The Neon Demon

Movie Information

The Story: A young model moves to Los Angeles and finds herself the center of attention, some of which is more dangerous than others. The Lowdown: A dull, pretentious and shallow examination of high fashion.
Score:

Genre: Tawdry Art Drama
Director: Nicolas Winding Refn
Starring: Elle Fanning, Jena Malone, Karl Glusman, Bella Heathcote, Keanu Reeves
Rated: R

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Director Nicolas Winding Refn (Drive) is perhaps the only living director who could take a film that’s essentially about cannibal supermodels and a necrophilic makeup artist — with detours for a menacing, knife-wielding Keanu Reeves — and make it into something dreadfully boring and exhaustingly pretentious. That is a special kind of talent. What Refn has made here with his latest, The Neon Demon, is Art with a capital “a,” which amounts to a lot of languid camera movement, pop colors and the kind of electronic music that sounds like the “Cosmic” iPhone ringtone. And, to crank up the import of all this, he spends the entire time fetishizing the filmographies of Stanley Kubrick and (God help us) Mario Bava. The Neon Demon is trashy pulp nonsense at its heart, but Refn never understands that junk should be fun.

 

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Refn has very little to say but feels very strongly about his need to say it. The Neon Demon is — nothing more, nothing less — a film about the shallowness of the fashion industry and our perceptions of physical beauty, told in the most shallow way imaginable. Elle Fanning plays Jesse, a sort of Dirk Diggler-type creation (we’re constantly told ad nauseam how naturally beautiful she is) who shows up in Los Angeles at age 16 to become a model and immediately begins turning heads — and making other models jealous. She’s taken under the wing of Ruby (Jena Malone), a wise and helpful makeup artist, and begins seeing a young photographer named Dean (Karl Glusman). But her promise soon attracts attention, things begin to fall apart and her life turns more violent and surreal. A mountain lion shows up in her dingy hotel room; the hotel manager (Reeves) may or may not be stalking her and her neighbor); she begins to have visions and nightmares (fans of Italian horror films will point to “dream logic,” as opposed to the nonsense it really is).

 

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This all leads to a climax (followed by a never-ending parade of denouements) that’s supposed to be either offensive or shocking but instead comes across as unintentionally funny, thanks to Refn’s piddling pace and inability to simply entertain. There’s enough striking and — more importantly — nonsensical imagery here to make it all feel like art. It’s vague enough to seem like Refn has something to say, but the end result feels vapid and childish. When he does come out and just get to the point (like the foreshadowing of a character wearing lipstick with the eye-rolling name of Redrum), he’s heavy-handed and clumsy with kind of pointed, obvious and none-too-thoughtful social criticism in the Chuck Palahniuk vein with the spineless style of a giallo. It’s the kind of easily dissected, yet obtuse, cinema that’ll get a couple of papers written about it in a film school somewhere, with little use to anyone else. Rated R for disturbing violent content, bloody images, graphic nudity, a scene of aberrant sexuality and language.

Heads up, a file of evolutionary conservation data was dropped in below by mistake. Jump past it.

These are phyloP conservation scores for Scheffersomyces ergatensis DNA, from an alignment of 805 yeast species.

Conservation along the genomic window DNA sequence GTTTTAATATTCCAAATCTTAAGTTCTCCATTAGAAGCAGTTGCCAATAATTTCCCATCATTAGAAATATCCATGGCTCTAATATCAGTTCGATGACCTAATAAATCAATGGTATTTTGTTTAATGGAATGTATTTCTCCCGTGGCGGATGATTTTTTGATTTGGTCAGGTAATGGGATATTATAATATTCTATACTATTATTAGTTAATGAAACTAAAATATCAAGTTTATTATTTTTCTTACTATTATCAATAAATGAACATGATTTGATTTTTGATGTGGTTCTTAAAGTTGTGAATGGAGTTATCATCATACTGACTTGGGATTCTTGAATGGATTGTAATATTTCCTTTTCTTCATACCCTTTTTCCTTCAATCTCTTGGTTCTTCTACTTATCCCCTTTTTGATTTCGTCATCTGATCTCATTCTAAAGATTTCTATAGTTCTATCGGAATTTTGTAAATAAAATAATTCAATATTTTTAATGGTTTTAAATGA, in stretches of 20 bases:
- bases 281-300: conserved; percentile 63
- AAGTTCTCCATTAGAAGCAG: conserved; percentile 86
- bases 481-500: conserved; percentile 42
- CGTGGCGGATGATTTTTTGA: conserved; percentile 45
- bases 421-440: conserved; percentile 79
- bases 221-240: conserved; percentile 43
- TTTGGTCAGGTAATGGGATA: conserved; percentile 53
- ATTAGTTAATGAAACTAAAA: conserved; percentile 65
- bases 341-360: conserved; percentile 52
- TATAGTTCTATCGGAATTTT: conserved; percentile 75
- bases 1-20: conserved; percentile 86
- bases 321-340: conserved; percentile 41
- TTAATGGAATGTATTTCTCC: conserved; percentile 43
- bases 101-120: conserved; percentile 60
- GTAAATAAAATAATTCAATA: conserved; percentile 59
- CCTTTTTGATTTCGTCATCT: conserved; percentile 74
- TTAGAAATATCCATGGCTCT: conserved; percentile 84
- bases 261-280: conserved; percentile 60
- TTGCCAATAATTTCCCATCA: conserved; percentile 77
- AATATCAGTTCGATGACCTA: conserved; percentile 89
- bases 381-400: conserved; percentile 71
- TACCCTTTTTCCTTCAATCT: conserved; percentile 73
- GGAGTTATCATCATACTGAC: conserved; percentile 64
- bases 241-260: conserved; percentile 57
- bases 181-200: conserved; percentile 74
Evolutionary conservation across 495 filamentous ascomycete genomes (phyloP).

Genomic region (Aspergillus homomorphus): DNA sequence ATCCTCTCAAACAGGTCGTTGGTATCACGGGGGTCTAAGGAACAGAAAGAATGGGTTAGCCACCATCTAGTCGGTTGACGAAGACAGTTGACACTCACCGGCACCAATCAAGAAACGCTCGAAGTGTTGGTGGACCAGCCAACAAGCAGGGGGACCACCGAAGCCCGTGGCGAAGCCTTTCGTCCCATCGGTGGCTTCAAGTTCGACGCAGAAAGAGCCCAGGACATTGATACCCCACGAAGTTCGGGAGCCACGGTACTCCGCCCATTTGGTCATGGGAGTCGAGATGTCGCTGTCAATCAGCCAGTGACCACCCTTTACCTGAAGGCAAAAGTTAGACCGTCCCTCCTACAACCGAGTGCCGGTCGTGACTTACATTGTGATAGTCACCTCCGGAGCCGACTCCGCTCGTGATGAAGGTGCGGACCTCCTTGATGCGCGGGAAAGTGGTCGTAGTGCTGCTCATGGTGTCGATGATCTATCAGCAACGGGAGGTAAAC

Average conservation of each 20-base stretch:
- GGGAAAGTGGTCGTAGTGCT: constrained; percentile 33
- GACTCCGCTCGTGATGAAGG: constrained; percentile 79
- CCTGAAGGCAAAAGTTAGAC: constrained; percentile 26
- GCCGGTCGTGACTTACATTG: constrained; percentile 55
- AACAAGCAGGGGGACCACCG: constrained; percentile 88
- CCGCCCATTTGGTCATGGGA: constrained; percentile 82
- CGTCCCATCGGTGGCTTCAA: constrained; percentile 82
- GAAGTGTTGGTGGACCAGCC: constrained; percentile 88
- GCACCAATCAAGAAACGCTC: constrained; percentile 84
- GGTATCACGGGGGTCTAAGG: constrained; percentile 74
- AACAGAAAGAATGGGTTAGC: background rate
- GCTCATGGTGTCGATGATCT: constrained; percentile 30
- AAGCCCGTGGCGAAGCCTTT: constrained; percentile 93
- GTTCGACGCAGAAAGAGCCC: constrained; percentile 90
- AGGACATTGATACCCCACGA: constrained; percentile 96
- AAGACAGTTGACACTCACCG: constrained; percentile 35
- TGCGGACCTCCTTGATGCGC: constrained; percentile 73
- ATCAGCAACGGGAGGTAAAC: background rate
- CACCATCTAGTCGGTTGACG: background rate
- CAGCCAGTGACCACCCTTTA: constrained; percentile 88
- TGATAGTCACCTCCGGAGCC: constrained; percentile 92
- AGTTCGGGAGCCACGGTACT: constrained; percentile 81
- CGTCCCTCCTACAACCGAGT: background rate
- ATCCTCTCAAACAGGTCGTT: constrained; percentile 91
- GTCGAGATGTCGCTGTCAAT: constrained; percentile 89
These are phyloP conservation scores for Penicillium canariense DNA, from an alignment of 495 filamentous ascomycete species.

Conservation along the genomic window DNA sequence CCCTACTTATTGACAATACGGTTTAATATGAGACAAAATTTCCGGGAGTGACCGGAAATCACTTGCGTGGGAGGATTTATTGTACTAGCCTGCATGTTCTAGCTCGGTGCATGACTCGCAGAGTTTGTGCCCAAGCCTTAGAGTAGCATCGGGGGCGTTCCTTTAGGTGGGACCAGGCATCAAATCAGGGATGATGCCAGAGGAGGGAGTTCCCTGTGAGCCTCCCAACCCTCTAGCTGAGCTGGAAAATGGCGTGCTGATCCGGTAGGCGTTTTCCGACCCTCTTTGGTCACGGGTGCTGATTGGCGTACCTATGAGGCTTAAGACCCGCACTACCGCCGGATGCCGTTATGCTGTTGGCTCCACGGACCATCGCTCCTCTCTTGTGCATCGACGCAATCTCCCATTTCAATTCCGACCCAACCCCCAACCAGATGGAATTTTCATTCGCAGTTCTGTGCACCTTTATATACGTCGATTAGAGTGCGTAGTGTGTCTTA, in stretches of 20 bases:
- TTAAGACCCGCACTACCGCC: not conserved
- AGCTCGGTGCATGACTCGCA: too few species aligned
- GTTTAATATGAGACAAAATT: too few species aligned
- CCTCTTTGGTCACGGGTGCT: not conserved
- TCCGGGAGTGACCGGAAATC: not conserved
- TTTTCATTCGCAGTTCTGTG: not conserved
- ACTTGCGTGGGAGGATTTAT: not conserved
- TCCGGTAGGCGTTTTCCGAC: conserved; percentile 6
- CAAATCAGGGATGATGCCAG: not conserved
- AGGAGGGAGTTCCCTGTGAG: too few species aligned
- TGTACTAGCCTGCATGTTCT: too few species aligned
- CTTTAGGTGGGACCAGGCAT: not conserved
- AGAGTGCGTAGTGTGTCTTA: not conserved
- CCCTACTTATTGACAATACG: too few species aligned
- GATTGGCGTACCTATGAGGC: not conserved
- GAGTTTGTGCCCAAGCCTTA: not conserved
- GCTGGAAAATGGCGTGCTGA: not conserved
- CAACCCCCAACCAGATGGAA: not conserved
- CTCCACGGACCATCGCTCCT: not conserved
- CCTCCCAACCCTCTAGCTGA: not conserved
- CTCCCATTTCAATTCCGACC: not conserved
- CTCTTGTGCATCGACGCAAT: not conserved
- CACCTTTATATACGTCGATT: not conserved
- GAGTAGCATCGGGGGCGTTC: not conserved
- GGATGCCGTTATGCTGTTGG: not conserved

Playing at Carmike 10 and Carolina Cinemark.

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12 thoughts on “The Neon Demon

  1. Reeves Singleton

    Well, I got a lot more out of this than Justin did. Certainly, I didn’t find it dull or even all that pretentious (though, I admit, I struggle to name a movie, or even a work in any other medium, that I would call “pretentious,” which leads me to believe that pretentiousness is simply a quality that I have a high threshold for), and, hell, I even thought that it was pretty fun on an intentional level. I guess this just didn’t feel like a self-serious attempt at making “Art” to me; it felt more like a damn fine stylist having a grand time translating a nonsensical concept to the screen in a ridiculously straight-faced manner, all of which seems to me to be Refn’s M.O. at this point. (The approach and tone here is pretty much identical to that of Only God Forgives and Drive, although the latter reads to me as being much less self-aware than its two successors.) All of which may be giving Refn more credit than he deserves, but that the doesn’t change the fact that I had a good time with his latest.

    • Able Allen

      I’m confused. Is that a John Wick photo? It does look like it, but he’s in Neon Demon too.

        • Able Allen

          Gotcha. That image has been floating around in association with the pre-buzz around the movie, so when you google Neon Demon and Keanu Reeves it pops up.

          • Edwin Arnaudin

            Understandable. They’re both mighty fine films…possibly the start of a Keanussance? Or some other term that doesn’t sound like “nuisance”?

  2. Me

    I wasn’t expecting it to just run one week, I was hoping it was going to expand to more theaters in the next couple of weeks.

    • Edwin Arnaudin

      It might outside of Asheville, but I think it’s too specialized to have caught on locally. As Ken noted, it really should have been screened for critics.

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